Life of late has been a whirlwind of good, hard work; people I genuinely like, respect, and trust; and so much of that beauty & love I was going on about. The truth is, I don’t like to use words like “beauty” and “love” because, generally speaking, they’re bad writing. Vague. I don’t even care that they sound lame, which they admittedly kind of do. I care that those words don’t really communicate anything. But right now, exhausted after this past weekend, I want to cop out and tell you that the Kinfolk workshop & preparations were just fat with beauty and love. And hard work. But I won’t cop out on you. I’ll tell you what I mean.
I mean that I woke up early Friday morning before a day of busy prepping & made buttermilk biscuits for new and already dear friends, the Seales, on which we heaped some of my homemade lavender creme fraiche whipped with dark wildflower honey. Her oven runs hot & they were a little, ah, crispier than usual. And it didn’t matter; nothing had to be perfect. Later in the afternoon, after some technical transportation difficulties, I dropped everything Friday afternoon to drive 4 hours back and forth from Chattanooga to Nashville, dodging thunderstorms and 5 o’clock traffic, to pick up Patrick because I had to have him with me—nothing’s the same without him, and I’d rather have him by my side than have work perfectly done on time. We spent Friday night having dinner at Lockeland Table in Nashville with an amazing group of men & women that I’m grateful to now call friends, and I sat happily sandwiched with my partner on one side & a new friend, Ruthie, on the other. She was the woman behind the flowers at our cookout, and is one of the most creative, artless, and effervescent people I’ve ever had the pleasure of knowing and someone I already can’t wait to see more of. She’s a tall, pretty girl with a wide, unwavering, red-lipsticked smile, a highly enviable hat collection, and a novelistic Louisiana drawl. Her life story is an inspiration, and I don’t throw that word around. And besides all that, I’m pretty sure she’s solid slumber party material (hint, hint).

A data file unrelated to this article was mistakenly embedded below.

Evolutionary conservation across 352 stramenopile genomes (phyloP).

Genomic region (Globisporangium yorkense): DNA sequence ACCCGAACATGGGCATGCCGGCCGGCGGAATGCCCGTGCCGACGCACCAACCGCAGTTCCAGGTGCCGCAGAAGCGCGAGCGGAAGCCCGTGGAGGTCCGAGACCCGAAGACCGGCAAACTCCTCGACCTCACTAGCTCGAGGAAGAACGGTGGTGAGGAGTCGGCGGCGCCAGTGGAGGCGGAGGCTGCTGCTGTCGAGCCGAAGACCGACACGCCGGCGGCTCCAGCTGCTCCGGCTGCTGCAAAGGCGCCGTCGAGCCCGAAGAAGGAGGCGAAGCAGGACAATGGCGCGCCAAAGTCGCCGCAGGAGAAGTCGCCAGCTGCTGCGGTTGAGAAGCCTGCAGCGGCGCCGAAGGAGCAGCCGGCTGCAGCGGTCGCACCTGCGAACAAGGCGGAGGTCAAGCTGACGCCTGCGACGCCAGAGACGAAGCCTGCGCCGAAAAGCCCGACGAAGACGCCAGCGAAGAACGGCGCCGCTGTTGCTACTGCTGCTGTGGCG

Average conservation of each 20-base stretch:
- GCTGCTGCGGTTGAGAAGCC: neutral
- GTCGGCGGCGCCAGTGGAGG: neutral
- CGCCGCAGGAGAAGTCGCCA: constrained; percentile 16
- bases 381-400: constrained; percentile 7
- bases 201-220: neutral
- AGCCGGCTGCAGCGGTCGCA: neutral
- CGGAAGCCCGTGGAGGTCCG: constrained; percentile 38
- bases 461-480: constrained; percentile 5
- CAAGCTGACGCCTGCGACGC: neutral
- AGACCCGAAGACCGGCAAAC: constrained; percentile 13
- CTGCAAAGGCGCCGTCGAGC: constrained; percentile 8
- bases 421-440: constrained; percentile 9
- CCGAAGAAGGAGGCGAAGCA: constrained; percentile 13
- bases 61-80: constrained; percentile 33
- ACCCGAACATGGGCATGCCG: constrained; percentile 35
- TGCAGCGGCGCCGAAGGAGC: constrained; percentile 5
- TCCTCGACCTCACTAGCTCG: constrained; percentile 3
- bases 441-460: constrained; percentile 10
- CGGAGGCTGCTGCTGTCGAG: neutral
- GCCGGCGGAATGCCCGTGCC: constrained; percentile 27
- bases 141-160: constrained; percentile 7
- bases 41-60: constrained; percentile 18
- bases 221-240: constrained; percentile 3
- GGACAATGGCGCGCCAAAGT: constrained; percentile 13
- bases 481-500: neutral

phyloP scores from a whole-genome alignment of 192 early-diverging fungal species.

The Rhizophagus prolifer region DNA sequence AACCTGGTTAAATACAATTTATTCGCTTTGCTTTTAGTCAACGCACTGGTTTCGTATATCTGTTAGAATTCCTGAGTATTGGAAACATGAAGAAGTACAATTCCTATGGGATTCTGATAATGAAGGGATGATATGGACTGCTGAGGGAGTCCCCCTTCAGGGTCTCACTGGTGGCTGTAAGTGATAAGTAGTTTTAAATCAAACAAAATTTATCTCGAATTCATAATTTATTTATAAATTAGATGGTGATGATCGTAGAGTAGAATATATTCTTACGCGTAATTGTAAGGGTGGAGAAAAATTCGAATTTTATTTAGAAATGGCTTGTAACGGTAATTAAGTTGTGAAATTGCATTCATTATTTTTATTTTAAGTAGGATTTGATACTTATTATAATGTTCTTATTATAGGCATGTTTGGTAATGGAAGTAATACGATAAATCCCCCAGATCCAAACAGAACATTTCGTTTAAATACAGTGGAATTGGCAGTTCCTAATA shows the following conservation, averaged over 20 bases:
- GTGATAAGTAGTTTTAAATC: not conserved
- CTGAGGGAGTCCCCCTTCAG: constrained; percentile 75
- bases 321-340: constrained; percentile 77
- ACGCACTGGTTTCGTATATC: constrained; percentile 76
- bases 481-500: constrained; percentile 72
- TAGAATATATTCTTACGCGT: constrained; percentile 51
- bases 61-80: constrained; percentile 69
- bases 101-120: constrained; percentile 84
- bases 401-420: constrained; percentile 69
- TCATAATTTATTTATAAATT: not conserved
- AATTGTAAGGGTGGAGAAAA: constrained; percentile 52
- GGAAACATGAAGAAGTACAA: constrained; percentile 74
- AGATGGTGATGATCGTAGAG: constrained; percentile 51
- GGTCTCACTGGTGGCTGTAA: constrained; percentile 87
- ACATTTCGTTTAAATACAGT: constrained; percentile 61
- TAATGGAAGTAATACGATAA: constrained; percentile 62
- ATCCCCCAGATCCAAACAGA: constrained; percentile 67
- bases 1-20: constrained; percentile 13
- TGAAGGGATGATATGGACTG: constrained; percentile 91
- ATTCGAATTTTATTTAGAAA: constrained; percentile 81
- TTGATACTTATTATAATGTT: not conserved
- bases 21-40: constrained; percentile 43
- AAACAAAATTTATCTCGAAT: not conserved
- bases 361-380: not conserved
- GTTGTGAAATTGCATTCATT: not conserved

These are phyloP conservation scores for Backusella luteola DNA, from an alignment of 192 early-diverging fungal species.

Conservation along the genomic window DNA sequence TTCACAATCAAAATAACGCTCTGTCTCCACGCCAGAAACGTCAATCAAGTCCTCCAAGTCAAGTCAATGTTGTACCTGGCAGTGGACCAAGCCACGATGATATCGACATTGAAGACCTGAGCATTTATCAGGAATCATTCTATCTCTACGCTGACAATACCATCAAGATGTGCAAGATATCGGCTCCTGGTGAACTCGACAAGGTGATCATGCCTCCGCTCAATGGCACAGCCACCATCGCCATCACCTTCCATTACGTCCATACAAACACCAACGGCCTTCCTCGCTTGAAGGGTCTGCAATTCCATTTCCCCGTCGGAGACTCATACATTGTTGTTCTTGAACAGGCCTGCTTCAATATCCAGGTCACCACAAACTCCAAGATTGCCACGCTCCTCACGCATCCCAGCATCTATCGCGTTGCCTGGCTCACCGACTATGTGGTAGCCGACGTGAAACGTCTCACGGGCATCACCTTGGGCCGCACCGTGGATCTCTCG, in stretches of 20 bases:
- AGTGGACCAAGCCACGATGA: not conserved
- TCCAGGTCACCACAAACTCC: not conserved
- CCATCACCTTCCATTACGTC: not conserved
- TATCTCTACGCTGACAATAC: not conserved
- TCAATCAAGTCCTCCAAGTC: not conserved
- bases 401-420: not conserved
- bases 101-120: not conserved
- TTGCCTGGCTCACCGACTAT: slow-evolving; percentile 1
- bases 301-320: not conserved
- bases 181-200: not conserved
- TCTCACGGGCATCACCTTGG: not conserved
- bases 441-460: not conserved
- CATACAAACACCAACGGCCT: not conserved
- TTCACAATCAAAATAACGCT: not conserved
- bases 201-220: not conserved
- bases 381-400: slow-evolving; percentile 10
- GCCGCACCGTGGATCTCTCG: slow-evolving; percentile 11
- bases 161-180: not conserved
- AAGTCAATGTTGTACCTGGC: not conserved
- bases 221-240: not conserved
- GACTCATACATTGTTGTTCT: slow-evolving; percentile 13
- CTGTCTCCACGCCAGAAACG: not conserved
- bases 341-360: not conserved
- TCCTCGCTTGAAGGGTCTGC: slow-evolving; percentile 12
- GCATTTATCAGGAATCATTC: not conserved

Before dinner Rebekka, Sarah, and I took a long walk full of teenage confessions to the restaurant through the boroughs of East Nashville that felt like a walk through New Orleans, and I spent the evening drinking herbaceous virgin cocktails & smoking fake cigarettes in my favorite black, straight brim stetson and a scandalously low cut, gingham maternity dress I’d thrifted earlier that day. I realize the virgin drinks & the dress make it sound like I’m pregnant. I’m not. Just your average recovering alcoholic sporting a maternity dress. I talked everything from tablescapes to my divorce, ate bone marrow and oysters, and pilfered sweet potato gnocchi in sweet corn cream off of other people’s plates. It was communion, a night where there was no mediation between minds, no middle man of social anxiety or posturing on anyone’s part. It was one of those moments when I’m floored by the fact that I’m finally able to socialize without booze. A damn miracle. Nights that gleam that much are a rarity in my life. I lead a happily sparrow brown existence, but that’s what makes all that clinking and laughter every now and again exceptionally brilliant. But perhaps the best part of the night was hobbling into the kitchen before bed and massaging a smoky mustard wet rub into a beautiful, raw slab of pork from Creekridge Farms while Rebekka rinsed chicken livers in the sink next to me before soaking them over night in buttermilk. Beauty and love, that’s what I mean when I say those words. I mean ridiculous $4 dresses and chicken livers, girls in big hats, and being barefoot in a midnight kitchen, hands covered in mustard, with friends.